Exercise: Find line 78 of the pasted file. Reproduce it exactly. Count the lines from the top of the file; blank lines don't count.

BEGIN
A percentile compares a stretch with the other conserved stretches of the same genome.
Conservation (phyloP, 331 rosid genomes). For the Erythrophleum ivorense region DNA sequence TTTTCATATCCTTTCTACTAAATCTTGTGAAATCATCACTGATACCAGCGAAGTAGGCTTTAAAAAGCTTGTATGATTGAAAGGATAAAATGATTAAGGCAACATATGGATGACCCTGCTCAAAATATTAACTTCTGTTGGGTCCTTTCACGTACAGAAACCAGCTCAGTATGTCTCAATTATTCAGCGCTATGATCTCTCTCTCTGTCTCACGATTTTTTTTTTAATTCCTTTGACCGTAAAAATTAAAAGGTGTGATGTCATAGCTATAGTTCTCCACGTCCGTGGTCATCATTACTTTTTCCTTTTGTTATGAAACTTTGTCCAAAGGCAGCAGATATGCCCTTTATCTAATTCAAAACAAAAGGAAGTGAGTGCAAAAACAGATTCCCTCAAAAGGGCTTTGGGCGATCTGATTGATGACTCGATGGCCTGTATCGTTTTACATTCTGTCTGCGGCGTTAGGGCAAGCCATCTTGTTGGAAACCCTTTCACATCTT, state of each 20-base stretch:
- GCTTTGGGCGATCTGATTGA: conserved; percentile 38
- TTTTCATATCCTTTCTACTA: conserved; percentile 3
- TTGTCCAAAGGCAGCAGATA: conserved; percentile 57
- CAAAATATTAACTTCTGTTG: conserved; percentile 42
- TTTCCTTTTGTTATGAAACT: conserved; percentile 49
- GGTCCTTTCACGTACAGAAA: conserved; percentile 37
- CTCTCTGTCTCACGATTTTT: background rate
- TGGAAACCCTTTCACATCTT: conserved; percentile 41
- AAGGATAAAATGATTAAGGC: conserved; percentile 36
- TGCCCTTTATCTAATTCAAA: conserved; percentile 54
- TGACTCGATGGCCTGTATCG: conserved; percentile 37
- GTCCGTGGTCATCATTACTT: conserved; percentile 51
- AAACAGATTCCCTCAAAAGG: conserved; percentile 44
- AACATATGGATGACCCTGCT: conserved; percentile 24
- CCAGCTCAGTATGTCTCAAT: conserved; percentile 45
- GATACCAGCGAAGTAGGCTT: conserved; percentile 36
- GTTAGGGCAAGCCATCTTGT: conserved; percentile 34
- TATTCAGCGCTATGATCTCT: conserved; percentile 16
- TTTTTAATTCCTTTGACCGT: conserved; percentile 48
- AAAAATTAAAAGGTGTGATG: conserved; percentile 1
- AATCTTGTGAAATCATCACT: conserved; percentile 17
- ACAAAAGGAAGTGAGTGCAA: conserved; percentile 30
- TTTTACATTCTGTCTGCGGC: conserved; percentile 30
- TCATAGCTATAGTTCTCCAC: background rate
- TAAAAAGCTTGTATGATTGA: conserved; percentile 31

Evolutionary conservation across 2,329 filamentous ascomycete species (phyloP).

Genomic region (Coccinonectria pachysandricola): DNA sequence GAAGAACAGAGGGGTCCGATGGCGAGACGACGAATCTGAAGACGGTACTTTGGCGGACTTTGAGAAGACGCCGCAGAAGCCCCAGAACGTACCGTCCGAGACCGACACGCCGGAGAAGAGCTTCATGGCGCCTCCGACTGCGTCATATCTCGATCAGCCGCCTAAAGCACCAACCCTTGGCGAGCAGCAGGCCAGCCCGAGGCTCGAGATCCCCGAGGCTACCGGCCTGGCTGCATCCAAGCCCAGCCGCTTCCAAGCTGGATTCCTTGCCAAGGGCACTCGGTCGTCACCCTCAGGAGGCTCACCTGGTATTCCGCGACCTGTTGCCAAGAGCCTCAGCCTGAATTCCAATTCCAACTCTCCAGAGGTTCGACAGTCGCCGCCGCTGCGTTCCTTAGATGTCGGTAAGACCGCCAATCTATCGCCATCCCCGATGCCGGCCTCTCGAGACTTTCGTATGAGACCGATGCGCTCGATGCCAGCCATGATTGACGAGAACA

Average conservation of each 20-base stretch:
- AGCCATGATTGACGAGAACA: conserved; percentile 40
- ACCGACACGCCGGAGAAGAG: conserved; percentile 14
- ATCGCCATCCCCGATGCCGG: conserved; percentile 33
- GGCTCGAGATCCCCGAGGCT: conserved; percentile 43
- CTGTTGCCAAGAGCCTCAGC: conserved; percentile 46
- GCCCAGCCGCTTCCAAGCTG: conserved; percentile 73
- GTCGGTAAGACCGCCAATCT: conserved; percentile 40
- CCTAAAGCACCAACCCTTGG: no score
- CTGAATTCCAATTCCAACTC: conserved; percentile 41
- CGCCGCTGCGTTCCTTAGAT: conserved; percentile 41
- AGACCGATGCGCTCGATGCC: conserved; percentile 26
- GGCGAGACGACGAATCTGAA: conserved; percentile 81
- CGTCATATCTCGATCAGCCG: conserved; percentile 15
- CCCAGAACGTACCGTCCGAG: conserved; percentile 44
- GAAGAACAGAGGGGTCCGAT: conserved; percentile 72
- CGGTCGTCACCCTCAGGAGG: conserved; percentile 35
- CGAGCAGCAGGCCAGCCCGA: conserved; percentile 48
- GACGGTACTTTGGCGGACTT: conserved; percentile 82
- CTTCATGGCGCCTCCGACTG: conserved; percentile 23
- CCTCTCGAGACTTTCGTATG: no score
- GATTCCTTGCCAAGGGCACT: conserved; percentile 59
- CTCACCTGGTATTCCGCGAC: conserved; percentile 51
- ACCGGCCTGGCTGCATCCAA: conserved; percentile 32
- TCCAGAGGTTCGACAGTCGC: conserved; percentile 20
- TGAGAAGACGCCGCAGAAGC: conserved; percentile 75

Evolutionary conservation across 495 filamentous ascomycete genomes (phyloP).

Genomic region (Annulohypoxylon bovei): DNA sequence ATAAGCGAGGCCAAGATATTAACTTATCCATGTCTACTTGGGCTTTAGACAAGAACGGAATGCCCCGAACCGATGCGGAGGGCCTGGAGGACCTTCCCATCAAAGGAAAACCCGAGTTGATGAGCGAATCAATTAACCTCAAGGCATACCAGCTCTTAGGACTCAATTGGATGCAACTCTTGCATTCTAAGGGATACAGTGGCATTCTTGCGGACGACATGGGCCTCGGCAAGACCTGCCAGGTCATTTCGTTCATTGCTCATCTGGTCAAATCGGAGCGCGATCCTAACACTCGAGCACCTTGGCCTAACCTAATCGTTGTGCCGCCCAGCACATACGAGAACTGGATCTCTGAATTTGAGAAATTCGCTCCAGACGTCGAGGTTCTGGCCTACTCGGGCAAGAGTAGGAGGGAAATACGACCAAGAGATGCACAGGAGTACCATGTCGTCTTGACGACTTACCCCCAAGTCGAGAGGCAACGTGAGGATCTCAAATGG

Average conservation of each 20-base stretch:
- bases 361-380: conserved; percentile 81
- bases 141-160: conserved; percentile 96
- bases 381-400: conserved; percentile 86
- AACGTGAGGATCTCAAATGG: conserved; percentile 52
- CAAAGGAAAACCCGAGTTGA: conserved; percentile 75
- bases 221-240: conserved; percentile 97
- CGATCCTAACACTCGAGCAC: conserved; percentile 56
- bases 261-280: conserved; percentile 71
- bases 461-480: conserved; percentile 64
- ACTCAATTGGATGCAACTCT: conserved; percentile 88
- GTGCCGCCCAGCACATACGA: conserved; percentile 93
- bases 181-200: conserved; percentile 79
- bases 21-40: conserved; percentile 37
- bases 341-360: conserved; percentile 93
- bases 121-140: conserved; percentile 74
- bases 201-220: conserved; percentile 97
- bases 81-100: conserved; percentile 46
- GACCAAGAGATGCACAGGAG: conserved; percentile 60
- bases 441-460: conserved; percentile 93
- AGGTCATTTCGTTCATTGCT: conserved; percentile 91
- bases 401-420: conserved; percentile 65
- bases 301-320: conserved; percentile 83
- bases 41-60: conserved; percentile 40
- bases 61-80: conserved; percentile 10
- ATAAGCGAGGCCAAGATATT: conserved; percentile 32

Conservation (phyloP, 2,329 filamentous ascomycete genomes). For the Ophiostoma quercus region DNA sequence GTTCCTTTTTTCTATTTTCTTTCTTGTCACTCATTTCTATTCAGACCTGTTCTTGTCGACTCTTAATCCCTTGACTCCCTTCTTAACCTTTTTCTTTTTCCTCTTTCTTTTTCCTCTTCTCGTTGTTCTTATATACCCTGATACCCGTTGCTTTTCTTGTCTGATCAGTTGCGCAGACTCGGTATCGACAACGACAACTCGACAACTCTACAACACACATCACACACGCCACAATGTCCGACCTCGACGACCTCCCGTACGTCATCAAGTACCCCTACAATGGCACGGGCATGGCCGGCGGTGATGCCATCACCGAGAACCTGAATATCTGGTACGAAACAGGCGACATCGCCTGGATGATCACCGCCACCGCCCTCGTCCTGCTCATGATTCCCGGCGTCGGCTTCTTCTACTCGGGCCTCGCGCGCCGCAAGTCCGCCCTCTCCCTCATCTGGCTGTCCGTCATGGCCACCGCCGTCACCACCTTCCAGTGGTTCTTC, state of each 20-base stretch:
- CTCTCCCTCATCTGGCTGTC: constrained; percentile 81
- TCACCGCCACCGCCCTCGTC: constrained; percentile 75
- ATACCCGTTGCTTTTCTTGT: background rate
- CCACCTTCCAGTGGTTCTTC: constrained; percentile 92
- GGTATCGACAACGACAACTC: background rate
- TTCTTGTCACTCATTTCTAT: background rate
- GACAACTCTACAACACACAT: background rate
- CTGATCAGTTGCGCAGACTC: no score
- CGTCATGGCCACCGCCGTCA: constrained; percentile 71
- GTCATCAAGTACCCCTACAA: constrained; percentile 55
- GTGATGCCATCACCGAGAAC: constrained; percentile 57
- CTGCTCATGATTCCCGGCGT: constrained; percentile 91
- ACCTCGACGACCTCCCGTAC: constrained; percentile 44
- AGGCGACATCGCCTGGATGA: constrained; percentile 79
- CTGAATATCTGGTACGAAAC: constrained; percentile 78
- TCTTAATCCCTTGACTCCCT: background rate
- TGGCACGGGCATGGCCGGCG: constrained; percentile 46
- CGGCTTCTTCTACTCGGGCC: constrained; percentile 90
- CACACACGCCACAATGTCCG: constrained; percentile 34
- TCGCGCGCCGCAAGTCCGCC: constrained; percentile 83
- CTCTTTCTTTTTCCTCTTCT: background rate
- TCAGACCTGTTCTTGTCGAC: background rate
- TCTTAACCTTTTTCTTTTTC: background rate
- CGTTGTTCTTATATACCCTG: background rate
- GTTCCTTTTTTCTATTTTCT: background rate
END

- AGGTCATTTCGTTCATTGCT: conserved; percentile 91